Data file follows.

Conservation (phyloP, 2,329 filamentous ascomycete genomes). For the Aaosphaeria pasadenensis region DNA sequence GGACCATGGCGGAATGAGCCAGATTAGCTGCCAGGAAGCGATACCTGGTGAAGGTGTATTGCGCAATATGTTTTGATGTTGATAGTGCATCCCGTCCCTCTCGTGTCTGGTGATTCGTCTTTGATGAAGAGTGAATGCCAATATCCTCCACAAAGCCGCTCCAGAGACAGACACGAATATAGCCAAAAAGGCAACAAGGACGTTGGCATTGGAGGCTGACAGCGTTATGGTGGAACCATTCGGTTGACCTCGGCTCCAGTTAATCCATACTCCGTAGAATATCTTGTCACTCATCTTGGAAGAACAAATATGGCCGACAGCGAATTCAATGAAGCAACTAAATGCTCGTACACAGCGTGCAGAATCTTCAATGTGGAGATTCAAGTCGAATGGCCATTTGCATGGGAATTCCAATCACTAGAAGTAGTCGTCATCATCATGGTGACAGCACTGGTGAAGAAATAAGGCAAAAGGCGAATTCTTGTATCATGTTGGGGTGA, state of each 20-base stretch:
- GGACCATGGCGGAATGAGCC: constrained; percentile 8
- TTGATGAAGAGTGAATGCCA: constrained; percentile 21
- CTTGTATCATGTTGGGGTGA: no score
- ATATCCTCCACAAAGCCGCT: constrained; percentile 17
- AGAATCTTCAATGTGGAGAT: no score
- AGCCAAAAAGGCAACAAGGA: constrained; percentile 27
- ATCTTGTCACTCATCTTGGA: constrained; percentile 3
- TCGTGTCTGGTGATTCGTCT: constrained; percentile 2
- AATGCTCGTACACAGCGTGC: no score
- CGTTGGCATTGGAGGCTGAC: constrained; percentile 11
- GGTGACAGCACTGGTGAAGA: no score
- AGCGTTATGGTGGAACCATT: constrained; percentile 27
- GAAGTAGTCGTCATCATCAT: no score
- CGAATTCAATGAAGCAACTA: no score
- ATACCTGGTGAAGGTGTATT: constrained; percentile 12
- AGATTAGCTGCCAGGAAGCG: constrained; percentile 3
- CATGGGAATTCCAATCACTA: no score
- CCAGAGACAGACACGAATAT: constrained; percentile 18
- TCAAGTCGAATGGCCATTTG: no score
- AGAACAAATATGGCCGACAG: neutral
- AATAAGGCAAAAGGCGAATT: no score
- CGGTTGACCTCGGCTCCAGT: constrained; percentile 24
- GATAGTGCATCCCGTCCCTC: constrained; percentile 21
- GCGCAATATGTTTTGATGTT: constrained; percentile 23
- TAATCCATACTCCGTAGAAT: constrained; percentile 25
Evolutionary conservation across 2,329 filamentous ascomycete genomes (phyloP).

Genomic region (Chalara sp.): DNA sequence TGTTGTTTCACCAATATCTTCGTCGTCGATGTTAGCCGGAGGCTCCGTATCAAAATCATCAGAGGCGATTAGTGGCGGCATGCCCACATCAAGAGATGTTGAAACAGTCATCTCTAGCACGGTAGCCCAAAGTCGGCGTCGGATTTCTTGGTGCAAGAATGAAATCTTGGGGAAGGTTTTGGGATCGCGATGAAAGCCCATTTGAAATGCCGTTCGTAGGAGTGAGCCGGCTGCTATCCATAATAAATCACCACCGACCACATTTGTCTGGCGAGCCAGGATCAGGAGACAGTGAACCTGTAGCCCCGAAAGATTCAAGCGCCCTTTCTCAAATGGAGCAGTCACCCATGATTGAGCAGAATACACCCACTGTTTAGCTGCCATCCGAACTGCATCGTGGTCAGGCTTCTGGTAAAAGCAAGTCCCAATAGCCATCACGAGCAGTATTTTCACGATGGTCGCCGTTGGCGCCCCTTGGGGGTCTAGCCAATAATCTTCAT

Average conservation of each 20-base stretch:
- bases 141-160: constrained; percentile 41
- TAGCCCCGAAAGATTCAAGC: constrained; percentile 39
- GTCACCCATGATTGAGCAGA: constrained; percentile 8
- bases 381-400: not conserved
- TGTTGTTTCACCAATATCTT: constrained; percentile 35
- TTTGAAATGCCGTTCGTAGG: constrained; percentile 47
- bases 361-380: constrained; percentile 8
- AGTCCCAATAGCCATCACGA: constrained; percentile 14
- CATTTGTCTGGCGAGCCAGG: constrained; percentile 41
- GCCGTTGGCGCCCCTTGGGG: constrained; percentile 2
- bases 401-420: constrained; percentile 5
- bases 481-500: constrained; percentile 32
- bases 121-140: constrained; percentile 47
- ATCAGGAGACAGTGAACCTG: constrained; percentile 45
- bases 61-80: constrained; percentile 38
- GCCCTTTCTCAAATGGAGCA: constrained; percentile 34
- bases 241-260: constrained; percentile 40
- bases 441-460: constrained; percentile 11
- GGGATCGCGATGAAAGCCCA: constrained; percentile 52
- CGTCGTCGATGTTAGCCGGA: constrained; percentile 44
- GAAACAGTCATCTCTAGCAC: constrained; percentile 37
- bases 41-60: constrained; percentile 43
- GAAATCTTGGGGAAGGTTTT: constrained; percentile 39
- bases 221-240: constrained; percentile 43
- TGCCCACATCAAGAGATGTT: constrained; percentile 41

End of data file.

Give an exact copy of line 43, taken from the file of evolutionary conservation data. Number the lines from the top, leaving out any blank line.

- ATCAGGAGACAGTGAACCTG: constrained; percentile 45